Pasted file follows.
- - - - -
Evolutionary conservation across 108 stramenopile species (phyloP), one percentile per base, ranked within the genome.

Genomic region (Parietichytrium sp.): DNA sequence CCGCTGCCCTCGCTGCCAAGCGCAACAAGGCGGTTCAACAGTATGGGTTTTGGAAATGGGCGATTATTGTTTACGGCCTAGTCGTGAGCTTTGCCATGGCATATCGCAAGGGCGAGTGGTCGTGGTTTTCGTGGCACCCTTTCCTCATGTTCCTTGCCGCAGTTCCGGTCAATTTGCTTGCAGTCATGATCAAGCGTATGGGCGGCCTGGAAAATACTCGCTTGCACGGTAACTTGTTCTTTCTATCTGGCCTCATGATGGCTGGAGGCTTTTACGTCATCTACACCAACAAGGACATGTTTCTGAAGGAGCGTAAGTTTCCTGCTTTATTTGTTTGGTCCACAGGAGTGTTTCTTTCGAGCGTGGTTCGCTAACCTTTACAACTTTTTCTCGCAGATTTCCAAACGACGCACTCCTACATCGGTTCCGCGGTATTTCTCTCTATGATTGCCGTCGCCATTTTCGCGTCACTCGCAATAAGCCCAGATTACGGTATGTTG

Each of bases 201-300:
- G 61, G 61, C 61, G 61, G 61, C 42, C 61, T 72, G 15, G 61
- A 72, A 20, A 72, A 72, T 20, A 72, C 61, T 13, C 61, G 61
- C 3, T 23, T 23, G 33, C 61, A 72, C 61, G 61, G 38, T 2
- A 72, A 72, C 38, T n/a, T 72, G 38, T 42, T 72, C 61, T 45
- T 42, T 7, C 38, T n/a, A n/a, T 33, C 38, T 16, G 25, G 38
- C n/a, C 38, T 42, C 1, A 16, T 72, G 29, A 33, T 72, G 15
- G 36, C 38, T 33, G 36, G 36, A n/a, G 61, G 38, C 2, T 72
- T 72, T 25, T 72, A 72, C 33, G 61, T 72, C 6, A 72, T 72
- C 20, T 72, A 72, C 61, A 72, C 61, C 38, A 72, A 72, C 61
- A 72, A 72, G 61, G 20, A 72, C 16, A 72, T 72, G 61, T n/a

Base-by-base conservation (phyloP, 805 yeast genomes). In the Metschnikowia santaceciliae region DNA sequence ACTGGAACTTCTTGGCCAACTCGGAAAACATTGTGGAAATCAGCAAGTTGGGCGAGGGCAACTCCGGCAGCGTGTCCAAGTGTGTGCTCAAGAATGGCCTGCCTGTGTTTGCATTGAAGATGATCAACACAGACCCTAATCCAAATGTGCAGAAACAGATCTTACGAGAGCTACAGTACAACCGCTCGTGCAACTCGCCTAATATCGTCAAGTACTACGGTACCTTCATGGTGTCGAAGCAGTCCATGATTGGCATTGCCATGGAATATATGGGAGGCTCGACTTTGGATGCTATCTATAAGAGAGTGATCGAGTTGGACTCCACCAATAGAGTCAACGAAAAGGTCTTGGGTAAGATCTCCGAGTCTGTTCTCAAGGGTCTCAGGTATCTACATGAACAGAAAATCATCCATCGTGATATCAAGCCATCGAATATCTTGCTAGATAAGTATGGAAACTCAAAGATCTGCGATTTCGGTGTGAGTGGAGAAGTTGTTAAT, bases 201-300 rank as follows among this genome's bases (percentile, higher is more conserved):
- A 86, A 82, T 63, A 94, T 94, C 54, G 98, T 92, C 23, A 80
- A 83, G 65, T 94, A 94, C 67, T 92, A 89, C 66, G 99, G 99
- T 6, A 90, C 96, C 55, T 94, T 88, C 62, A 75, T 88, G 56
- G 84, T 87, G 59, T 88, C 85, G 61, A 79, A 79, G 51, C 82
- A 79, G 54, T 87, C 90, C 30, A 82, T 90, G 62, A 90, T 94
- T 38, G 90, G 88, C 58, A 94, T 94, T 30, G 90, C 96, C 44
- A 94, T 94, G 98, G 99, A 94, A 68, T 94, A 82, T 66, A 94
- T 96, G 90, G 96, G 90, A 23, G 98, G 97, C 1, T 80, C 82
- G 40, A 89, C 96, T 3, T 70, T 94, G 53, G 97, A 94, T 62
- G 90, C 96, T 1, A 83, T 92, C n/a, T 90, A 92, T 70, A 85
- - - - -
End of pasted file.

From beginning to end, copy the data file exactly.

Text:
Evolutionary conservation across 108 stramenopile species (phyloP), one percentile per base, ranked within the genome.

Genomic region (Parietichytrium sp.): DNA sequence CCGCTGCCCTCGCTGCCAAGCGCAACAAGGCGGTTCAACAGTATGGGTTTTGGAAATGGGCGATTATTGTTTACGGCCTAGTCGTGAGCTTTGCCATGGCATATCGCAAGGGCGAGTGGTCGTGGTTTTCGTGGCACCCTTTCCTCATGTTCCTTGCCGCAGTTCCGGTCAATTTGCTTGCAGTCATGATCAAGCGTATGGGCGGCCTGGAAAATACTCGCTTGCACGGTAACTTGTTCTTTCTATCTGGCCTCATGATGGCTGGAGGCTTTTACGTCATCTACACCAACAAGGACATGTTTCTGAAGGAGCGTAAGTTTCCTGCTTTATTTGTTTGGTCCACAGGAGTGTTTCTTTCGAGCGTGGTTCGCTAACCTTTACAACTTTTTCTCGCAGATTTCCAAACGACGCACTCCTACATCGGTTCCGCGGTATTTCTCTCTATGATTGCCGTCGCCATTTTCGCGTCACTCGCAATAAGCCCAGATTACGGTATGTTG

Each of bases 201-300:
- G 61, G 61, C 61, G 61, G 61, C 42, C 61, T 72, G 15, G 61
- A 72, A 20, A 72, A 72, T 20, A 72, C 61, T 13, C 61, G 61
- C 3, T 23, T 23, G 33, C 61, A 72, C 61, G 61, G 38, T 2
- A 72, A 72, C 38, T n/a, T 72, G 38, T 42, T 72, C 61, T 45
- T 42, T 7, C 38, T n/a, A n/a, T 33, C 38, T 16, G 25, G 38
- C n/a, C 38, T 42, C 1, A 16, T 72, G 29, A 33, T 72, G 15
- G 36, C 38, T 33, G 36, G 36, A n/a, G 61, G 38, C 2, T 72
- T 72, T 25, T 72, A 72, C 33, G 61, T 72, C 6, A 72, T 72
- C 20, T 72, A 72, C 61, A 72, C 61, C 38, A 72, A 72, C 61
- A 72, A 72, G 61, G 20, A 72, C 16, A 72, T 72, G 61, T n/a

Base-by-base conservation (phyloP, 805 yeast genomes). In the Metschnikowia santaceciliae region DNA sequence ACTGGAACTTCTTGGCCAACTCGGAAAACATTGTGGAAATCAGCAAGTTGGGCGAGGGCAACTCCGGCAGCGTGTCCAAGTGTGTGCTCAAGAATGGCCTGCCTGTGTTTGCATTGAAGATGATCAACACAGACCCTAATCCAAATGTGCAGAAACAGATCTTACGAGAGCTACAGTACAACCGCTCGTGCAACTCGCCTAATATCGTCAAGTACTACGGTACCTTCATGGTGTCGAAGCAGTCCATGATTGGCATTGCCATGGAATATATGGGAGGCTCGACTTTGGATGCTATCTATAAGAGAGTGATCGAGTTGGACTCCACCAATAGAGTCAACGAAAAGGTCTTGGGTAAGATCTCCGAGTCTGTTCTCAAGGGTCTCAGGTATCTACATGAACAGAAAATCATCCATCGTGATATCAAGCCATCGAATATCTTGCTAGATAAGTATGGAAACTCAAAGATCTGCGATTTCGGTGTGAGTGGAGAAGTTGTTAAT, bases 201-300 rank as follows among this genome's bases (percentile, higher is more conserved):
- A 86, A 82, T 63, A 94, T 94, C 54, G 98, T 92, C 23, A 80
- A 83, G 65, T 94, A 94, C 67, T 92, A 89, C 66, G 99, G 99
- T 6, A 90, C 96, C 55, T 94, T 88, C 62, A 75, T 88, G 56
- G 84, T 87, G 59, T 88, C 85, G 61, A 79, A 79, G 51, C 82
- A 79, G 54, T 87, C 90, C 30, A 82, T 90, G 62, A 90, T 94
- T 38, G 90, G 88, C 58, A 94, T 94, T 30, G 90, C 96, C 44
- A 94, T 94, G 98, G 99, A 94, A 68, T 94, A 82, T 66, A 94
- T 96, G 90, G 96, G 90, A 23, G 98, G 97, C 1, T 80, C 82
- G 40, A 89, C 96, T 3, T 70, T 94, G 53, G 97, A 94, T 62
- G 90, C 96, T 1, A 83, T 92, C n/a, T 90, A 92, T 70, A 85